Juvenile type 1 diabetes associated with COVID-19 infection in children, CWRU study finds

CLEVELAND, Ohio — An analysis of the electronic medical records of over 1 million children worldwide suggests that COVID-19 infection could make children more vulnerable to developing type 1 diabetes, researchers at Case Western Reserve University School of Medicine say .

The study found that the number of type 1 diabetes diagnoses in people under the age of 18 increased by 72% in the six months following a confirmed case of COVID-19 compared to children with another type of respiratory infection.

Unlike type 2 diabetes, which is the result of decreased insulin sensitivity and occurs primarily in adults, type 1 diabetes is more commonly diagnosed in children and occurs when the body’s immune system attacks and destroys the insulin-producing cells in the pancreas.

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“Type 1 diabetes is considered an autoimmune disease,” said Pamela Davis, professor of medicine at the CWRU School of Medicine and one of the authors of the study. “COVID has been suggested to amplify autoimmune responses, and our current results reinforce that suggestion.”

Age did not play a role in the results. Diabetes risk in younger children from birth to age 9 was similar to that in older children, ages 10 to 18.

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“Families with a high risk of type 1 diabetes in their children should be particularly vigilant for post-COVID diabetes symptoms, and pediatricians should be vigilant for an influx of new cases of type 1 diabetes, particularly as the Omicron variant of COVID it’s spreading so quickly among them kids,” Davis said.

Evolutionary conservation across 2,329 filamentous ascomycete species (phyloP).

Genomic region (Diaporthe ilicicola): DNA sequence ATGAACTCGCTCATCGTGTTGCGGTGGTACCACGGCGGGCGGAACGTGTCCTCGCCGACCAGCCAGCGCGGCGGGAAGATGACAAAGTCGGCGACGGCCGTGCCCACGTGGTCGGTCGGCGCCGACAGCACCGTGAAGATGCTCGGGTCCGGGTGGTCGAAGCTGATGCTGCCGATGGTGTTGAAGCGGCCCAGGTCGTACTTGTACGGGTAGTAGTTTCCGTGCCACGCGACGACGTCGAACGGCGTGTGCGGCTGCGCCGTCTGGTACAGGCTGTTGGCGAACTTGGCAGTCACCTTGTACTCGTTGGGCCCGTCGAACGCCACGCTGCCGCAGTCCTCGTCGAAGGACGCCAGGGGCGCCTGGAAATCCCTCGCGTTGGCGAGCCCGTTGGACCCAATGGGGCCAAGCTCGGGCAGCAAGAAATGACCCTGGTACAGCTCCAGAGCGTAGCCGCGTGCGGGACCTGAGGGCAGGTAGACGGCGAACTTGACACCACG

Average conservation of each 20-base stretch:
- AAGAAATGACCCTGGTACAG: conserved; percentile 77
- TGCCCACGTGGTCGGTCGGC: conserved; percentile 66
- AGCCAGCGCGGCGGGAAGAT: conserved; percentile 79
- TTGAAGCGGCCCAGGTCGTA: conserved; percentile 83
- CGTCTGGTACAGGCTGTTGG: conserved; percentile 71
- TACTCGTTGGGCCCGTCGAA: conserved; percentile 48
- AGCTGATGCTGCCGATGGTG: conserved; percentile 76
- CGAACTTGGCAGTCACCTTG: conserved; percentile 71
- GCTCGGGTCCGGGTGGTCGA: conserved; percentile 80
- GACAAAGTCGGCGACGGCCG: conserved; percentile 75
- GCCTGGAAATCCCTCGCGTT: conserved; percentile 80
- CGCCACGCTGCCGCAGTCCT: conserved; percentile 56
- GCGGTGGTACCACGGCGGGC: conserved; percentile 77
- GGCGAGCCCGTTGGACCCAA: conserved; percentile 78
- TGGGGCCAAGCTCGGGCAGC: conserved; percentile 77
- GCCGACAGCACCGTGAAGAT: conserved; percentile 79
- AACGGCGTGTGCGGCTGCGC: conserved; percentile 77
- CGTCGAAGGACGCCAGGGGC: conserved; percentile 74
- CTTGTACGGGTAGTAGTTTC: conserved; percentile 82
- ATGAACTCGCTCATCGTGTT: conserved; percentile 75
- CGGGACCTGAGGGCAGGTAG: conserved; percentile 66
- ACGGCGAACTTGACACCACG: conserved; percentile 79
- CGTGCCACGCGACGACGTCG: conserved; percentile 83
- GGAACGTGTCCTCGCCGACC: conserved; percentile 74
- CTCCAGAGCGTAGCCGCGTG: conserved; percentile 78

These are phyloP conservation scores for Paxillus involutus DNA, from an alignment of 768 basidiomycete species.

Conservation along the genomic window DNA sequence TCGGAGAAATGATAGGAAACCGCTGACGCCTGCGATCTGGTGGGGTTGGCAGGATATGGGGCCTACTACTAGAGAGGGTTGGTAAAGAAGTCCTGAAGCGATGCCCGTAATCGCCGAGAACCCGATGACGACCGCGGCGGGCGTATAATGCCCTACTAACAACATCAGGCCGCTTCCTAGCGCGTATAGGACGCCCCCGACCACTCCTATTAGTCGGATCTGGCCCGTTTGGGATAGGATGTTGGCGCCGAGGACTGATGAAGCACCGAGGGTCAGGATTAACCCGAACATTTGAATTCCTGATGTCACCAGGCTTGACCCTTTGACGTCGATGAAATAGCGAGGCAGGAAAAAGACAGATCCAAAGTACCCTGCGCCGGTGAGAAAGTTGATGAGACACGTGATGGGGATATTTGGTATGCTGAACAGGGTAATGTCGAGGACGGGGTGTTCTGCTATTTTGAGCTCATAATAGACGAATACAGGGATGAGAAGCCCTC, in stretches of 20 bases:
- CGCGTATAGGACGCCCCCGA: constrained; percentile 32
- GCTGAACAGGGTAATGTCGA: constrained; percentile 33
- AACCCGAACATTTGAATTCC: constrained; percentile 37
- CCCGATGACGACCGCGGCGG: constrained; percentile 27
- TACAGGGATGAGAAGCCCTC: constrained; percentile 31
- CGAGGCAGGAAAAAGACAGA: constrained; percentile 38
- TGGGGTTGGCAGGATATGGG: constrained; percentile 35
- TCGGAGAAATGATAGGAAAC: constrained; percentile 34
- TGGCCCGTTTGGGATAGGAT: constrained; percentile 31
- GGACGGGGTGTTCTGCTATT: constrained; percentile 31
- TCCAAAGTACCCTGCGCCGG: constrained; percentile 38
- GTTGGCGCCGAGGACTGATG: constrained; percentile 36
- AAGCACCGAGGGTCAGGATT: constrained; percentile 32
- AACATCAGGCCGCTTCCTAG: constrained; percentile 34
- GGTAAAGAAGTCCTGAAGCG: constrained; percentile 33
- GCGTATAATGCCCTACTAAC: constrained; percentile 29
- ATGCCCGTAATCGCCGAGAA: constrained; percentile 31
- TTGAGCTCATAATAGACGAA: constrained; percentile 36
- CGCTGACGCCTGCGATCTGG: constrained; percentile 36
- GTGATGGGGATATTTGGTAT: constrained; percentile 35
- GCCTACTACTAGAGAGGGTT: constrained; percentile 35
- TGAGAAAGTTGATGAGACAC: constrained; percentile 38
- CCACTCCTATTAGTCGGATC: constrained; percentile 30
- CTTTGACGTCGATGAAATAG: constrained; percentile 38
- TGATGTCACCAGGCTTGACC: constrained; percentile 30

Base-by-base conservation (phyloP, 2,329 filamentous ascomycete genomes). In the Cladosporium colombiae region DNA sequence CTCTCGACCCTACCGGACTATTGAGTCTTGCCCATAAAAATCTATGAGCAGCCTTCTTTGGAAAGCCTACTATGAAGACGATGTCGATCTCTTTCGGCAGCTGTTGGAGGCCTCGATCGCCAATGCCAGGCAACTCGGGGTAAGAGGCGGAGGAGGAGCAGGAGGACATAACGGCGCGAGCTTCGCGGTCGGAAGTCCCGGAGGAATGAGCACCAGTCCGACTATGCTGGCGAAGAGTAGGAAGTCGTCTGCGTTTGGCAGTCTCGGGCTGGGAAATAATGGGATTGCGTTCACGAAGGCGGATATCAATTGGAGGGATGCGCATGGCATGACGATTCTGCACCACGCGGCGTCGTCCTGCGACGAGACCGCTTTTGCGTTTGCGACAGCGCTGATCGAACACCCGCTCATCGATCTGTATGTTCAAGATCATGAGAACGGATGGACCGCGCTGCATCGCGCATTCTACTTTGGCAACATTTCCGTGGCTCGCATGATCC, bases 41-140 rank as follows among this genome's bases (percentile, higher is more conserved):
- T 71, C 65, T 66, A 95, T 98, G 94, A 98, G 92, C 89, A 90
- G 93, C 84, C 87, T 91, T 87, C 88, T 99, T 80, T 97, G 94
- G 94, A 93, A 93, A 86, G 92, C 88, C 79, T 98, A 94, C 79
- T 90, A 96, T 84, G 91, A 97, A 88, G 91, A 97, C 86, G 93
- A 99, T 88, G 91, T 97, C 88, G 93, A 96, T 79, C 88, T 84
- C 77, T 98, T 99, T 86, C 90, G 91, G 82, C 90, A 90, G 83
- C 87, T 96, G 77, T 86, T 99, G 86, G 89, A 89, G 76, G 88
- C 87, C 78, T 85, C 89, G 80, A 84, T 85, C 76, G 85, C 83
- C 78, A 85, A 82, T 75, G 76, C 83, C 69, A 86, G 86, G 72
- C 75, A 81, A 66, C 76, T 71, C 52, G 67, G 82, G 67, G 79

“We could see a significant increase in this disease in the coming months to years. Type 1 diabetes is a lifelong challenge for those who have it, and increased incidence means it affects a significant number of children.”

More research is needed to determine which children are most vulnerable, whether the increased risk of diabetes persists beyond 6 months, and how to manage COVID-19-associated type 1 diabetes in children, said co-author Rong Xu, CWRU- Professor of Biomedical Informatics.

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“We are also investigating possible changes in the development of type 2 diabetes in children after SARS-CoV2 infection,” Xu said.

According to the Centers for Disease Control and Prevention, about 187,000 people under the age of 20 are living with type 1 diabetes nationwide.

The conclusions were published on Friday Journal of the American Medical Association Network Open.